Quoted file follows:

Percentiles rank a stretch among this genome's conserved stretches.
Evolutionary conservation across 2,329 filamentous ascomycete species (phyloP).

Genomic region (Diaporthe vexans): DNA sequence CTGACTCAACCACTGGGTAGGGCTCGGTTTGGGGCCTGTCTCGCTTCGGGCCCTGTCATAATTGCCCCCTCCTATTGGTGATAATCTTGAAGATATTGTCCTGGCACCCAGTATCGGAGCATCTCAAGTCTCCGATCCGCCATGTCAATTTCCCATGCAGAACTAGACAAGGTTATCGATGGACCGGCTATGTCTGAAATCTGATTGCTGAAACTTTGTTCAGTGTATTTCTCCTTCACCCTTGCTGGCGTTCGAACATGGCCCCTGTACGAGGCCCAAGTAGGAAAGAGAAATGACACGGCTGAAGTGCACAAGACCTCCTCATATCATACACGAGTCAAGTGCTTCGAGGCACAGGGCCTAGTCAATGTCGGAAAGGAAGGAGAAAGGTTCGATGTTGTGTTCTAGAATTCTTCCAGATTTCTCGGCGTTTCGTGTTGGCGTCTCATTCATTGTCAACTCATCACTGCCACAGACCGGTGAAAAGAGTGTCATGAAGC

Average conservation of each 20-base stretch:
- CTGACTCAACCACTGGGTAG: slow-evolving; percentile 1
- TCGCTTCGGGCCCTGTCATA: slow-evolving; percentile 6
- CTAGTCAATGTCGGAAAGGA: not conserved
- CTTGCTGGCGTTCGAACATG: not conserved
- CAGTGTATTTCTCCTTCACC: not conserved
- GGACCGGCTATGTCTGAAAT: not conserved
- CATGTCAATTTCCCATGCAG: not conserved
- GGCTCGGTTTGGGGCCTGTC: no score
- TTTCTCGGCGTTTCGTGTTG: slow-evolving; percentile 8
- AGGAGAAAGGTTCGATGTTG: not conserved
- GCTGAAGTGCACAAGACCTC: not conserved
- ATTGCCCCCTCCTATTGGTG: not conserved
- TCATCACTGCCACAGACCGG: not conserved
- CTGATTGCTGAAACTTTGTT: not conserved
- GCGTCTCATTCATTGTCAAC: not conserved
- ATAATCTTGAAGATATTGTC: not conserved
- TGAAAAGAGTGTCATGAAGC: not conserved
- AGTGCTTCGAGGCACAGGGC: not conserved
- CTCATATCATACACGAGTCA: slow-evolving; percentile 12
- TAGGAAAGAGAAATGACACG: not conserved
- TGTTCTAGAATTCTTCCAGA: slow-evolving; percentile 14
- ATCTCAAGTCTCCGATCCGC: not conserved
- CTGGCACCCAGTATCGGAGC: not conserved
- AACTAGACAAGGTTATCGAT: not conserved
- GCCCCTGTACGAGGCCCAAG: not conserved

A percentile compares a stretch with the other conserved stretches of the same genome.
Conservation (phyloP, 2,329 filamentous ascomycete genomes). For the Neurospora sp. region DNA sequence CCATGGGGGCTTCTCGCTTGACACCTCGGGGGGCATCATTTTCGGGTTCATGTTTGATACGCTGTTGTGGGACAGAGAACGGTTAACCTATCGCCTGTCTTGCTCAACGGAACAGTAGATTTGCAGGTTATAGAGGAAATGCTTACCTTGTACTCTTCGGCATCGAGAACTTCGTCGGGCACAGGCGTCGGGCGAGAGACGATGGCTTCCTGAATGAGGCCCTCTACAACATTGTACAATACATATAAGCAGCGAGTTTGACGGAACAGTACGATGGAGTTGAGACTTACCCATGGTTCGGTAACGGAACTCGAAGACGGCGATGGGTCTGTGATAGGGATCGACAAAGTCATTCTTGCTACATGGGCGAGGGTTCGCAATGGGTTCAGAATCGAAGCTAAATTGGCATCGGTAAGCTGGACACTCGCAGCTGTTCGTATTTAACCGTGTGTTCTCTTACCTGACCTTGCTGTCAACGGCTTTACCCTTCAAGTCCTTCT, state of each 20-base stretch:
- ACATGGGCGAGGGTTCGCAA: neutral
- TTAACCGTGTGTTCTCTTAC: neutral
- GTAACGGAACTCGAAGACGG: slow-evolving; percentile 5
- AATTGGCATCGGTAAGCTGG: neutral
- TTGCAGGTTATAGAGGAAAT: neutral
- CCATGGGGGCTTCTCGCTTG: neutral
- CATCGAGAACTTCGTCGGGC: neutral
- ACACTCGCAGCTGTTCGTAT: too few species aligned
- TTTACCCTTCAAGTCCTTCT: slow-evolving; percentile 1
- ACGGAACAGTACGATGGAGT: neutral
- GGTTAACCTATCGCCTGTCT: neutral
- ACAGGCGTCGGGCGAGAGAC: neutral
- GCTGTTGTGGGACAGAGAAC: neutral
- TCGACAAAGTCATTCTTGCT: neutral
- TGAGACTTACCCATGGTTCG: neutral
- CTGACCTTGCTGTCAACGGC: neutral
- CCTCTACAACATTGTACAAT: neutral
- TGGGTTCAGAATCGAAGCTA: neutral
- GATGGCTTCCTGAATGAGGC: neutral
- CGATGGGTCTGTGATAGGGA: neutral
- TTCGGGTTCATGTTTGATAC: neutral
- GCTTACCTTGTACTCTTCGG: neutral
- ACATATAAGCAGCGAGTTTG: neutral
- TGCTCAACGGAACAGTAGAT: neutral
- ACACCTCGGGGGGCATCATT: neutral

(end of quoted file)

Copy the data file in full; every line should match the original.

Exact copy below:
Percentiles rank a stretch among this genome's conserved stretches.
Evolutionary conservation across 2,329 filamentous ascomycete species (phyloP).

Genomic region (Diaporthe vexans): DNA sequence CTGACTCAACCACTGGGTAGGGCTCGGTTTGGGGCCTGTCTCGCTTCGGGCCCTGTCATAATTGCCCCCTCCTATTGGTGATAATCTTGAAGATATTGTCCTGGCACCCAGTATCGGAGCATCTCAAGTCTCCGATCCGCCATGTCAATTTCCCATGCAGAACTAGACAAGGTTATCGATGGACCGGCTATGTCTGAAATCTGATTGCTGAAACTTTGTTCAGTGTATTTCTCCTTCACCCTTGCTGGCGTTCGAACATGGCCCCTGTACGAGGCCCAAGTAGGAAAGAGAAATGACACGGCTGAAGTGCACAAGACCTCCTCATATCATACACGAGTCAAGTGCTTCGAGGCACAGGGCCTAGTCAATGTCGGAAAGGAAGGAGAAAGGTTCGATGTTGTGTTCTAGAATTCTTCCAGATTTCTCGGCGTTTCGTGTTGGCGTCTCATTCATTGTCAACTCATCACTGCCACAGACCGGTGAAAAGAGTGTCATGAAGC

Average conservation of each 20-base stretch:
- CTGACTCAACCACTGGGTAG: slow-evolving; percentile 1
- TCGCTTCGGGCCCTGTCATA: slow-evolving; percentile 6
- CTAGTCAATGTCGGAAAGGA: not conserved
- CTTGCTGGCGTTCGAACATG: not conserved
- CAGTGTATTTCTCCTTCACC: not conserved
- GGACCGGCTATGTCTGAAAT: not conserved
- CATGTCAATTTCCCATGCAG: not conserved
- GGCTCGGTTTGGGGCCTGTC: no score
- TTTCTCGGCGTTTCGTGTTG: slow-evolving; percentile 8
- AGGAGAAAGGTTCGATGTTG: not conserved
- GCTGAAGTGCACAAGACCTC: not conserved
- ATTGCCCCCTCCTATTGGTG: not conserved
- TCATCACTGCCACAGACCGG: not conserved
- CTGATTGCTGAAACTTTGTT: not conserved
- GCGTCTCATTCATTGTCAAC: not conserved
- ATAATCTTGAAGATATTGTC: not conserved
- TGAAAAGAGTGTCATGAAGC: not conserved
- AGTGCTTCGAGGCACAGGGC: not conserved
- CTCATATCATACACGAGTCA: slow-evolving; percentile 12
- TAGGAAAGAGAAATGACACG: not conserved
- TGTTCTAGAATTCTTCCAGA: slow-evolving; percentile 14
- ATCTCAAGTCTCCGATCCGC: not conserved
- CTGGCACCCAGTATCGGAGC: not conserved
- AACTAGACAAGGTTATCGAT: not conserved
- GCCCCTGTACGAGGCCCAAG: not conserved

A percentile compares a stretch with the other conserved stretches of the same genome.
Conservation (phyloP, 2,329 filamentous ascomycete genomes). For the Neurospora sp. region DNA sequence CCATGGGGGCTTCTCGCTTGACACCTCGGGGGGCATCATTTTCGGGTTCATGTTTGATACGCTGTTGTGGGACAGAGAACGGTTAACCTATCGCCTGTCTTGCTCAACGGAACAGTAGATTTGCAGGTTATAGAGGAAATGCTTACCTTGTACTCTTCGGCATCGAGAACTTCGTCGGGCACAGGCGTCGGGCGAGAGACGATGGCTTCCTGAATGAGGCCCTCTACAACATTGTACAATACATATAAGCAGCGAGTTTGACGGAACAGTACGATGGAGTTGAGACTTACCCATGGTTCGGTAACGGAACTCGAAGACGGCGATGGGTCTGTGATAGGGATCGACAAAGTCATTCTTGCTACATGGGCGAGGGTTCGCAATGGGTTCAGAATCGAAGCTAAATTGGCATCGGTAAGCTGGACACTCGCAGCTGTTCGTATTTAACCGTGTGTTCTCTTACCTGACCTTGCTGTCAACGGCTTTACCCTTCAAGTCCTTCT, state of each 20-base stretch:
- ACATGGGCGAGGGTTCGCAA: neutral
- TTAACCGTGTGTTCTCTTAC: neutral
- GTAACGGAACTCGAAGACGG: slow-evolving; percentile 5
- AATTGGCATCGGTAAGCTGG: neutral
- TTGCAGGTTATAGAGGAAAT: neutral
- CCATGGGGGCTTCTCGCTTG: neutral
- CATCGAGAACTTCGTCGGGC: neutral
- ACACTCGCAGCTGTTCGTAT: too few species aligned
- TTTACCCTTCAAGTCCTTCT: slow-evolving; percentile 1
- ACGGAACAGTACGATGGAGT: neutral
- GGTTAACCTATCGCCTGTCT: neutral
- ACAGGCGTCGGGCGAGAGAC: neutral
- GCTGTTGTGGGACAGAGAAC: neutral
- TCGACAAAGTCATTCTTGCT: neutral
- TGAGACTTACCCATGGTTCG: neutral
- CTGACCTTGCTGTCAACGGC: neutral
- CCTCTACAACATTGTACAAT: neutral
- TGGGTTCAGAATCGAAGCTA: neutral
- GATGGCTTCCTGAATGAGGC: neutral
- CGATGGGTCTGTGATAGGGA: neutral
- TTCGGGTTCATGTTTGATAC: neutral
- GCTTACCTTGTACTCTTCGG: neutral
- ACATATAAGCAGCGAGTTTG: neutral
- TGCTCAACGGAACAGTAGAT: neutral
- ACACCTCGGGGGGCATCATT: neutral